The emergence of ‘epistemic communities’ in the new European landscape: Some theoretical implications for territorial development and the spatial agenda of the EU
Introduction Transformative processes during the 1990s among countries of Central and Eastern Europe gradually contributed to a break with their socialist past, and a move toward democratic societies and market-oriented economies. Eastern enlargement finally took place during the 2000s with Czech Republic, Estonia, Hungary, Latvia, Lithuania, Poland, Slovakia and Slovenia becoming EU members in 2004, and Bulgaria and Romania in 2007. It turns out that integrating a large number of countries is a challenge in itself, as the last rounds of enlargement create large-scale disparities due to the accession of countries with a significantly lower socio-economic level, as compared to the EU-15 (Avery and Cameron 1998). The territorial dimension of the enlargement, as well as the disparity issue that came along with it, has significant implications for spatial planning at the European level. At the same time, European spatial planning can contribute to democratic and more effective governance structures in Central and Eastern European countries, and can foster the benefits of knowledge exchange on a European scale (Pallagst 2000). In this regard Faludi and Waterhout argue that ‘attitudes towards European spatial planning are shaped by people’s attitudes towards European integration’ (Faludi and Waterhout 2002: 17). The 1990s saw a boost in spatial planning on the European level, driven by the EU member states and supported by the European Commission. The European Spatial Development Perspective (ESDP) (CEC 1999) and the broad discursive process leading to its creation has played a crucial role in this regard. However, the main territorial focus of the document concerned itself with the former EU-15 Member States and their spatial development policy priorities, while the Central and Eastern European countries were only addressed in a marginal way. The 2000s finally delivered a view of European spatial planning,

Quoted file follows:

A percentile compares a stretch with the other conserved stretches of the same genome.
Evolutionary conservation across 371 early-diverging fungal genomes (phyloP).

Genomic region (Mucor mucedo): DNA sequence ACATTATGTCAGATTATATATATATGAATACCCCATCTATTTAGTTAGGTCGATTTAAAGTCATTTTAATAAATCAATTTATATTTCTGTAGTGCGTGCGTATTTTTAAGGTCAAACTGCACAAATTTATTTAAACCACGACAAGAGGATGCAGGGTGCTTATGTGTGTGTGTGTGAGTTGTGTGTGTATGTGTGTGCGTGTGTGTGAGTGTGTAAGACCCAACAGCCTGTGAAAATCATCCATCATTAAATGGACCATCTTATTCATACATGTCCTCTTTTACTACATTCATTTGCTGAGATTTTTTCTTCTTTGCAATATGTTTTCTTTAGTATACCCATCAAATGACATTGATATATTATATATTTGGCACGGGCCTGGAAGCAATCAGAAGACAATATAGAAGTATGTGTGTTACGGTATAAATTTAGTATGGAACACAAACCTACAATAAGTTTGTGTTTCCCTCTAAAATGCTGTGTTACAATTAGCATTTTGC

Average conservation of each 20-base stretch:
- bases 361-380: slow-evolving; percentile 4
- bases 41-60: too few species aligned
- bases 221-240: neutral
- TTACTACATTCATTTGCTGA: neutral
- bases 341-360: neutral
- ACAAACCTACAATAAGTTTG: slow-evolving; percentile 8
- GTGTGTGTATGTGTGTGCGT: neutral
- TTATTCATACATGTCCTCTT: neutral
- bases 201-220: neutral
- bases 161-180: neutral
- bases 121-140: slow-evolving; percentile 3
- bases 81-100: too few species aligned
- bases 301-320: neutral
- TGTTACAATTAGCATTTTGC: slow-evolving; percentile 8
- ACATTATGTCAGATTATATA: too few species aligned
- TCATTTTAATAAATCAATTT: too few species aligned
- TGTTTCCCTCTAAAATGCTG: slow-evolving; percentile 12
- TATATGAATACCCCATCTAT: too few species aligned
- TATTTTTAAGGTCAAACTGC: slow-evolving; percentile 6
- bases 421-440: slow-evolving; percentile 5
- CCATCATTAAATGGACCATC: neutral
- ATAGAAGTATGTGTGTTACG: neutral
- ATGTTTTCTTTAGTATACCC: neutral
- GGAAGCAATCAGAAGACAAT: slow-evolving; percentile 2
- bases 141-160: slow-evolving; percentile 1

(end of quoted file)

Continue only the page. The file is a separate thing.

integrating Western and Eastern European countries with an enlarged ESPON1 approach and the European Territorial Agenda (DE Presidency 2007) at hand. Thus, in the light of this recent evolution, European spatial planning has begun to engage Central and Eastern European countries, pertinently considering whether a new ‘epistemic community’ with Central and Eastern European development as its focal point will emerge. This chapter presents a detailed discussion of the future prospects for EU spatial planning in an enlarged Europe, suggesting that a new quality of conceptualizing European spatial planning has to be found. The argument is based on discussions of a theoretical basis for the informal policy area of European spatial planning, taking into account enlargement issues and thus spatial planning for Central and Eastern European countries. Moreover, the main institutional steps that have been taken to prepare and accomplish the accession of Central and Eastern European countries will be characterized. In this regard, structural policy instruments that have been applied in recent years to support these countries, as well as recent changes in EU structural policy, will be examined. Furthermore, the involvement of Central and Eastern European countries from a European spatial planning perspective will be outlined. Here the question is how far their integration might induce changes in the administration of European spatial planning. This chapter considers the potential shifts in European spatial planning, as an ‘epistemic community’, due to the appearance of new actors from these countries with an interest and possible influence on spatial planning. Two scenarios, ‘retention’ and ‘merger’, suggested by the author in 2006 (Pallagst 2006), will be revisited in this concern, assuming knowledge transfer to either create an ‘epistemic community’ around spatial planning for Central and Eastern Europe, or to shape an enlarged ‘epistemic community’ on European spatial planning.